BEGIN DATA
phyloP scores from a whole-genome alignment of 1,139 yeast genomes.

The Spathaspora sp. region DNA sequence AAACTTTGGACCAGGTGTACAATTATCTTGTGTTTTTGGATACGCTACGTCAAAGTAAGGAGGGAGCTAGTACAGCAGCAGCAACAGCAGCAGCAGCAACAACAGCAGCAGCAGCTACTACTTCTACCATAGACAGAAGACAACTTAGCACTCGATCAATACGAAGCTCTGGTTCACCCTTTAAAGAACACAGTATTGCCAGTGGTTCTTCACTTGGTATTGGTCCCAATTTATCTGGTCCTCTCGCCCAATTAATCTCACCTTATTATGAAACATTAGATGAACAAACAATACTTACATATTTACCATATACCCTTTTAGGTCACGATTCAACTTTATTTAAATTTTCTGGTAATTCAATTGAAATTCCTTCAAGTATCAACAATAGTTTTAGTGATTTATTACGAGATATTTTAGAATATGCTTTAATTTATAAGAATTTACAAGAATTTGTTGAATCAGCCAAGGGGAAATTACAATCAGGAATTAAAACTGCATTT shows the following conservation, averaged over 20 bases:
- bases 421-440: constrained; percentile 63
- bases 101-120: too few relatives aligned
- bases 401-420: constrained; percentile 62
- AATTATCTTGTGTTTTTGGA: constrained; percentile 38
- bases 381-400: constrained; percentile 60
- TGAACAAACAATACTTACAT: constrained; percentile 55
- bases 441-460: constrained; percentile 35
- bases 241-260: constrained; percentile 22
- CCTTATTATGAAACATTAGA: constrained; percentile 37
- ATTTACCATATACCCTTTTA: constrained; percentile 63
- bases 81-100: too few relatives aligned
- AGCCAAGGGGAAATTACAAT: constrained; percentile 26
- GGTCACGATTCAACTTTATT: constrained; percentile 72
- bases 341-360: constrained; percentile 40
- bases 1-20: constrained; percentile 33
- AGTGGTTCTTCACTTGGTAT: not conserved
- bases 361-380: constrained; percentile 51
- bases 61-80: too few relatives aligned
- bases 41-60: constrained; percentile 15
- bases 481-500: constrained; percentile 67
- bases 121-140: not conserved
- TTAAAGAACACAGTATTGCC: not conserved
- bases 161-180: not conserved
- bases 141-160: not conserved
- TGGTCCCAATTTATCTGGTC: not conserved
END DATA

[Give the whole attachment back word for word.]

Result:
phyloP scores from a whole-genome alignment of 1,139 yeast genomes.

The Spathaspora sp. region DNA sequence AAACTTTGGACCAGGTGTACAATTATCTTGTGTTTTTGGATACGCTACGTCAAAGTAAGGAGGGAGCTAGTACAGCAGCAGCAACAGCAGCAGCAGCAACAACAGCAGCAGCAGCTACTACTTCTACCATAGACAGAAGACAACTTAGCACTCGATCAATACGAAGCTCTGGTTCACCCTTTAAAGAACACAGTATTGCCAGTGGTTCTTCACTTGGTATTGGTCCCAATTTATCTGGTCCTCTCGCCCAATTAATCTCACCTTATTATGAAACATTAGATGAACAAACAATACTTACATATTTACCATATACCCTTTTAGGTCACGATTCAACTTTATTTAAATTTTCTGGTAATTCAATTGAAATTCCTTCAAGTATCAACAATAGTTTTAGTGATTTATTACGAGATATTTTAGAATATGCTTTAATTTATAAGAATTTACAAGAATTTGTTGAATCAGCCAAGGGGAAATTACAATCAGGAATTAAAACTGCATTT shows the following conservation, averaged over 20 bases:
- bases 421-440: constrained; percentile 63
- bases 101-120: too few relatives aligned
- bases 401-420: constrained; percentile 62
- AATTATCTTGTGTTTTTGGA: constrained; percentile 38
- bases 381-400: constrained; percentile 60
- TGAACAAACAATACTTACAT: constrained; percentile 55
- bases 441-460: constrained; percentile 35
- bases 241-260: constrained; percentile 22
- CCTTATTATGAAACATTAGA: constrained; percentile 37
- ATTTACCATATACCCTTTTA: constrained; percentile 63
- bases 81-100: too few relatives aligned
- AGCCAAGGGGAAATTACAAT: constrained; percentile 26
- GGTCACGATTCAACTTTATT: constrained; percentile 72
- bases 341-360: constrained; percentile 40
- bases 1-20: constrained; percentile 33
- AGTGGTTCTTCACTTGGTAT: not conserved
- bases 361-380: constrained; percentile 51
- bases 61-80: too few relatives aligned
- bases 41-60: constrained; percentile 15
- bases 481-500: constrained; percentile 67
- bases 121-140: not conserved
- TTAAAGAACACAGTATTGCC: not conserved
- bases 161-180: not conserved
- bases 141-160: not conserved
- TGGTCCCAATTTATCTGGTC: not conserved